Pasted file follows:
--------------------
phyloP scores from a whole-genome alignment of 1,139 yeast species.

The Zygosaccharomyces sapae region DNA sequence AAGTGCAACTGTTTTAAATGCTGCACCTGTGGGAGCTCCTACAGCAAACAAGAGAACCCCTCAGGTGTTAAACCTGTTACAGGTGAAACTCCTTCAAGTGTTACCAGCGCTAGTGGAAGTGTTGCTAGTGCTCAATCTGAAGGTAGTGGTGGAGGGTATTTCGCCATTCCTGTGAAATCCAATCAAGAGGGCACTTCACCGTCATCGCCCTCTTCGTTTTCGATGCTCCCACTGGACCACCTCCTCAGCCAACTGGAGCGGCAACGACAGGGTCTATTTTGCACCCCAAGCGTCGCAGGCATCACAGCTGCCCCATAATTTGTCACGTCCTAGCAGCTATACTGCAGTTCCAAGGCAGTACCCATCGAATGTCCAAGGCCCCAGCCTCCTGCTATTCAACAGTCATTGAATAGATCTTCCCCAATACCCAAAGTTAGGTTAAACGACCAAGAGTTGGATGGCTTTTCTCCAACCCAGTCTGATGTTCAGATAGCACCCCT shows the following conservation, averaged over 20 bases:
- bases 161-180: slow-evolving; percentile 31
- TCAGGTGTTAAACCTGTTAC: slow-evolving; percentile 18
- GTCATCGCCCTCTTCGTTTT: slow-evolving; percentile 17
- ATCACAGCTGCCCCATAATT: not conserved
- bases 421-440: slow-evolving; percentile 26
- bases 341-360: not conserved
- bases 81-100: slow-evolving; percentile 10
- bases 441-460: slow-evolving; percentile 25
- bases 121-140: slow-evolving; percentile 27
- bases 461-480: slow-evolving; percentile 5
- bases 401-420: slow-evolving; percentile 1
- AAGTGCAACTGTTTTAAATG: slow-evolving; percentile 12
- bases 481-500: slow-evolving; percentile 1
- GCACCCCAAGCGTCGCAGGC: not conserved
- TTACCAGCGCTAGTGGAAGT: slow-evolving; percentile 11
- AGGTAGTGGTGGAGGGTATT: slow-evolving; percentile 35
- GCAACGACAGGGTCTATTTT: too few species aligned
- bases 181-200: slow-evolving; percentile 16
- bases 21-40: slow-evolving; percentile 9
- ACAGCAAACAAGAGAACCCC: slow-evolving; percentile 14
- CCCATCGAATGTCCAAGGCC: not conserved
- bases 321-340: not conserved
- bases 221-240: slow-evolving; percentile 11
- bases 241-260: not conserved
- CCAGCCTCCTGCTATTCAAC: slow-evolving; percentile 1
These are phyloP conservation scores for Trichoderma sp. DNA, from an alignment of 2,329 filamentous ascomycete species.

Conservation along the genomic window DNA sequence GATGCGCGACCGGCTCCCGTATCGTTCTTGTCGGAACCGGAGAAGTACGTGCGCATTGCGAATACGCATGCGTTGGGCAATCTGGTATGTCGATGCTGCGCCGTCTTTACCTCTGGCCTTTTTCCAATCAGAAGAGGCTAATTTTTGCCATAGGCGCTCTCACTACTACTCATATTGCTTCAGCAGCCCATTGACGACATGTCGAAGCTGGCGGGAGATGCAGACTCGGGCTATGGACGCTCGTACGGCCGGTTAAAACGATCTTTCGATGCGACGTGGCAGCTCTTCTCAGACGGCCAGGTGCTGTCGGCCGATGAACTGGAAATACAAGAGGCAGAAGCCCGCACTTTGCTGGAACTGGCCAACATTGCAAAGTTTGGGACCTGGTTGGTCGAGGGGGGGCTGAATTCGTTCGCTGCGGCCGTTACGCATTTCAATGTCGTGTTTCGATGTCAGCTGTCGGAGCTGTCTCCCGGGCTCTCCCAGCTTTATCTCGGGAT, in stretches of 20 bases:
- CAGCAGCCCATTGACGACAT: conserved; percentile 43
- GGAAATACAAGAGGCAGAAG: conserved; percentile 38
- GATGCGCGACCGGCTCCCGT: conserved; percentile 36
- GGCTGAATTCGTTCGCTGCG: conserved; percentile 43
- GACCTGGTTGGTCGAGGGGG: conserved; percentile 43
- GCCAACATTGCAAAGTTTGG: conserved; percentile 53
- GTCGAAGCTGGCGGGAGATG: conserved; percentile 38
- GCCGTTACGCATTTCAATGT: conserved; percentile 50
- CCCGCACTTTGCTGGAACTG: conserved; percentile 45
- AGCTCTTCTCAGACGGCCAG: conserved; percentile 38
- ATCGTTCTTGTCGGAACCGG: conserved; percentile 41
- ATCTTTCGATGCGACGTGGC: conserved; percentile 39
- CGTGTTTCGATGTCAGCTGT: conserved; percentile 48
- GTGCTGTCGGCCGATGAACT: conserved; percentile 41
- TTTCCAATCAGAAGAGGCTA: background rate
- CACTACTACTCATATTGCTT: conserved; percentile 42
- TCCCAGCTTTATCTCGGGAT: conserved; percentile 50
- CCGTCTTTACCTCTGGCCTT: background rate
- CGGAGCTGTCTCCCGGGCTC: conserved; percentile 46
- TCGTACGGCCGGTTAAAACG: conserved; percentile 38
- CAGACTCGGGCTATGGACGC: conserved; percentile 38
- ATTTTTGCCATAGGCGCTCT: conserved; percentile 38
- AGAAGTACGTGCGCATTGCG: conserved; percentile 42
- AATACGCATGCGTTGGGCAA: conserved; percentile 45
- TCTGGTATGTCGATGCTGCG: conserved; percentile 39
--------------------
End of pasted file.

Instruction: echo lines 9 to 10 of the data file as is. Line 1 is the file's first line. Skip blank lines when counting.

- bases 81-100: slow-evolving; percentile 10
- bases 441-460: slow-evolving; percentile 25